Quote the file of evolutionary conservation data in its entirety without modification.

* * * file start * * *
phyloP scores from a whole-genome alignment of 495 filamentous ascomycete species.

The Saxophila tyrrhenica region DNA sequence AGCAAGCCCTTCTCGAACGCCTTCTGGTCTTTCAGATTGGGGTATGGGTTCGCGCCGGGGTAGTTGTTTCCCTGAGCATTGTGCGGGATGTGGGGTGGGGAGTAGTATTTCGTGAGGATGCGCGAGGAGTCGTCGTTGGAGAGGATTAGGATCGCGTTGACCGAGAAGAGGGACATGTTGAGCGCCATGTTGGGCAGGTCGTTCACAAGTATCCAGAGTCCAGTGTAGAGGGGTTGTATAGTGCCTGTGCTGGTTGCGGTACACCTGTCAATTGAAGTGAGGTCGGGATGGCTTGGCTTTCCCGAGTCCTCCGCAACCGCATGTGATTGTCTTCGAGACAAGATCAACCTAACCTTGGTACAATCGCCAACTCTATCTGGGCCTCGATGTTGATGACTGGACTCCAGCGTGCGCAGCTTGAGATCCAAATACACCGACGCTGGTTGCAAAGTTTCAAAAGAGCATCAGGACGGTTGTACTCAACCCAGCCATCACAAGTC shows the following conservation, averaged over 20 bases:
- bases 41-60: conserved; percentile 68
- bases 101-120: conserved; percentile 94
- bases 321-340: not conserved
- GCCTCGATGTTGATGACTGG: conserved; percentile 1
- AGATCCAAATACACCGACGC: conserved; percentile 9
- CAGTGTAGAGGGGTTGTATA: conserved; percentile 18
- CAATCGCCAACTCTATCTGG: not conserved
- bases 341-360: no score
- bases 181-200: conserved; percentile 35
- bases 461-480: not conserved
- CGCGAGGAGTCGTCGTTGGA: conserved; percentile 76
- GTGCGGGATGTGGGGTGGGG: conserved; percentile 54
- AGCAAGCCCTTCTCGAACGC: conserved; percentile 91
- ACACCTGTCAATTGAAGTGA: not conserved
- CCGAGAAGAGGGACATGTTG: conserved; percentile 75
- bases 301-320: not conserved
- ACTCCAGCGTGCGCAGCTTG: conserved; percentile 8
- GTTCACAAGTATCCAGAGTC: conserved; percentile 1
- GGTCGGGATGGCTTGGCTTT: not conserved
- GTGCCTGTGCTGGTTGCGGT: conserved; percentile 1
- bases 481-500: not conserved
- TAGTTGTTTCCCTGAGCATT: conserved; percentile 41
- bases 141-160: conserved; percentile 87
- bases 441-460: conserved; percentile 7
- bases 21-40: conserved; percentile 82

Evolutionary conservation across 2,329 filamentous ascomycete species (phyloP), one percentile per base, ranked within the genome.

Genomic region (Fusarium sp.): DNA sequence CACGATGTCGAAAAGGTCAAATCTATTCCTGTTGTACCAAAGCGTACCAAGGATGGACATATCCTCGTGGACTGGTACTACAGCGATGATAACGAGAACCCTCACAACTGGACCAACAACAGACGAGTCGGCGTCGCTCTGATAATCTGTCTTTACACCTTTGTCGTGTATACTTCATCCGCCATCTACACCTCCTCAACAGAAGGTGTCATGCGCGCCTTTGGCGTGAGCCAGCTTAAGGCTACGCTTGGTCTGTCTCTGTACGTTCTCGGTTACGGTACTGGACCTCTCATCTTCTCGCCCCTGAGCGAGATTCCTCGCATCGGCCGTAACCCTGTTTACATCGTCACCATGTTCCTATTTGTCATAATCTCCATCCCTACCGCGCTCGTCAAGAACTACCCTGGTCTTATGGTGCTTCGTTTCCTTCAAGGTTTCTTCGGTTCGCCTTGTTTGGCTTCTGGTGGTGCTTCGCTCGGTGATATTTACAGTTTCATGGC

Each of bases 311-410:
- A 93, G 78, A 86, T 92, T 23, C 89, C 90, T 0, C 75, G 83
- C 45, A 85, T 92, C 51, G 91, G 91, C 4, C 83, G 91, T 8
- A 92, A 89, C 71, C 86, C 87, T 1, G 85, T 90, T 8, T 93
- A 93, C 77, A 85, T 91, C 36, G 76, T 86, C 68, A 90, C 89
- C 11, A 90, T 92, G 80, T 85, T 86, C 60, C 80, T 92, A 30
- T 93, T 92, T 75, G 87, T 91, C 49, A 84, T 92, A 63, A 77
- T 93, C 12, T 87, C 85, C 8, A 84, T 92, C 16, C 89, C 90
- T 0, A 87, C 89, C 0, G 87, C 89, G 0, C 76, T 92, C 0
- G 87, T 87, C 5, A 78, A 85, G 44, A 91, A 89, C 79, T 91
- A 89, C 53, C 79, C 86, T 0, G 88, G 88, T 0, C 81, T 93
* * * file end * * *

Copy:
phyloP scores from a whole-genome alignment of 495 filamentous ascomycete species.

The Saxophila tyrrhenica region DNA sequence AGCAAGCCCTTCTCGAACGCCTTCTGGTCTTTCAGATTGGGGTATGGGTTCGCGCCGGGGTAGTTGTTTCCCTGAGCATTGTGCGGGATGTGGGGTGGGGAGTAGTATTTCGTGAGGATGCGCGAGGAGTCGTCGTTGGAGAGGATTAGGATCGCGTTGACCGAGAAGAGGGACATGTTGAGCGCCATGTTGGGCAGGTCGTTCACAAGTATCCAGAGTCCAGTGTAGAGGGGTTGTATAGTGCCTGTGCTGGTTGCGGTACACCTGTCAATTGAAGTGAGGTCGGGATGGCTTGGCTTTCCCGAGTCCTCCGCAACCGCATGTGATTGTCTTCGAGACAAGATCAACCTAACCTTGGTACAATCGCCAACTCTATCTGGGCCTCGATGTTGATGACTGGACTCCAGCGTGCGCAGCTTGAGATCCAAATACACCGACGCTGGTTGCAAAGTTTCAAAAGAGCATCAGGACGGTTGTACTCAACCCAGCCATCACAAGTC shows the following conservation, averaged over 20 bases:
- bases 41-60: conserved; percentile 68
- bases 101-120: conserved; percentile 94
- bases 321-340: not conserved
- GCCTCGATGTTGATGACTGG: conserved; percentile 1
- AGATCCAAATACACCGACGC: conserved; percentile 9
- CAGTGTAGAGGGGTTGTATA: conserved; percentile 18
- CAATCGCCAACTCTATCTGG: not conserved
- bases 341-360: no score
- bases 181-200: conserved; percentile 35
- bases 461-480: not conserved
- CGCGAGGAGTCGTCGTTGGA: conserved; percentile 76
- GTGCGGGATGTGGGGTGGGG: conserved; percentile 54
- AGCAAGCCCTTCTCGAACGC: conserved; percentile 91
- ACACCTGTCAATTGAAGTGA: not conserved
- CCGAGAAGAGGGACATGTTG: conserved; percentile 75
- bases 301-320: not conserved
- ACTCCAGCGTGCGCAGCTTG: conserved; percentile 8
- GTTCACAAGTATCCAGAGTC: conserved; percentile 1
- GGTCGGGATGGCTTGGCTTT: not conserved
- GTGCCTGTGCTGGTTGCGGT: conserved; percentile 1
- bases 481-500: not conserved
- TAGTTGTTTCCCTGAGCATT: conserved; percentile 41
- bases 141-160: conserved; percentile 87
- bases 441-460: conserved; percentile 7
- bases 21-40: conserved; percentile 82

Evolutionary conservation across 2,329 filamentous ascomycete species (phyloP), one percentile per base, ranked within the genome.

Genomic region (Fusarium sp.): DNA sequence CACGATGTCGAAAAGGTCAAATCTATTCCTGTTGTACCAAAGCGTACCAAGGATGGACATATCCTCGTGGACTGGTACTACAGCGATGATAACGAGAACCCTCACAACTGGACCAACAACAGACGAGTCGGCGTCGCTCTGATAATCTGTCTTTACACCTTTGTCGTGTATACTTCATCCGCCATCTACACCTCCTCAACAGAAGGTGTCATGCGCGCCTTTGGCGTGAGCCAGCTTAAGGCTACGCTTGGTCTGTCTCTGTACGTTCTCGGTTACGGTACTGGACCTCTCATCTTCTCGCCCCTGAGCGAGATTCCTCGCATCGGCCGTAACCCTGTTTACATCGTCACCATGTTCCTATTTGTCATAATCTCCATCCCTACCGCGCTCGTCAAGAACTACCCTGGTCTTATGGTGCTTCGTTTCCTTCAAGGTTTCTTCGGTTCGCCTTGTTTGGCTTCTGGTGGTGCTTCGCTCGGTGATATTTACAGTTTCATGGC

Each of bases 311-410:
- A 93, G 78, A 86, T 92, T 23, C 89, C 90, T 0, C 75, G 83
- C 45, A 85, T 92, C 51, G 91, G 91, C 4, C 83, G 91, T 8
- A 92, A 89, C 71, C 86, C 87, T 1, G 85, T 90, T 8, T 93
- A 93, C 77, A 85, T 91, C 36, G 76, T 86, C 68, A 90, C 89
- C 11, A 90, T 92, G 80, T 85, T 86, C 60, C 80, T 92, A 30
- T 93, T 92, T 75, G 87, T 91, C 49, A 84, T 92, A 63, A 77
- T 93, C 12, T 87, C 85, C 8, A 84, T 92, C 16, C 89, C 90
- T 0, A 87, C 89, C 0, G 87, C 89, G 0, C 76, T 92, C 0
- G 87, T 87, C 5, A 78, A 85, G 44, A 91, A 89, C 79, T 91
- A 89, C 53, C 79, C 86, T 0, G 88, G 88, T 0, C 81, T 93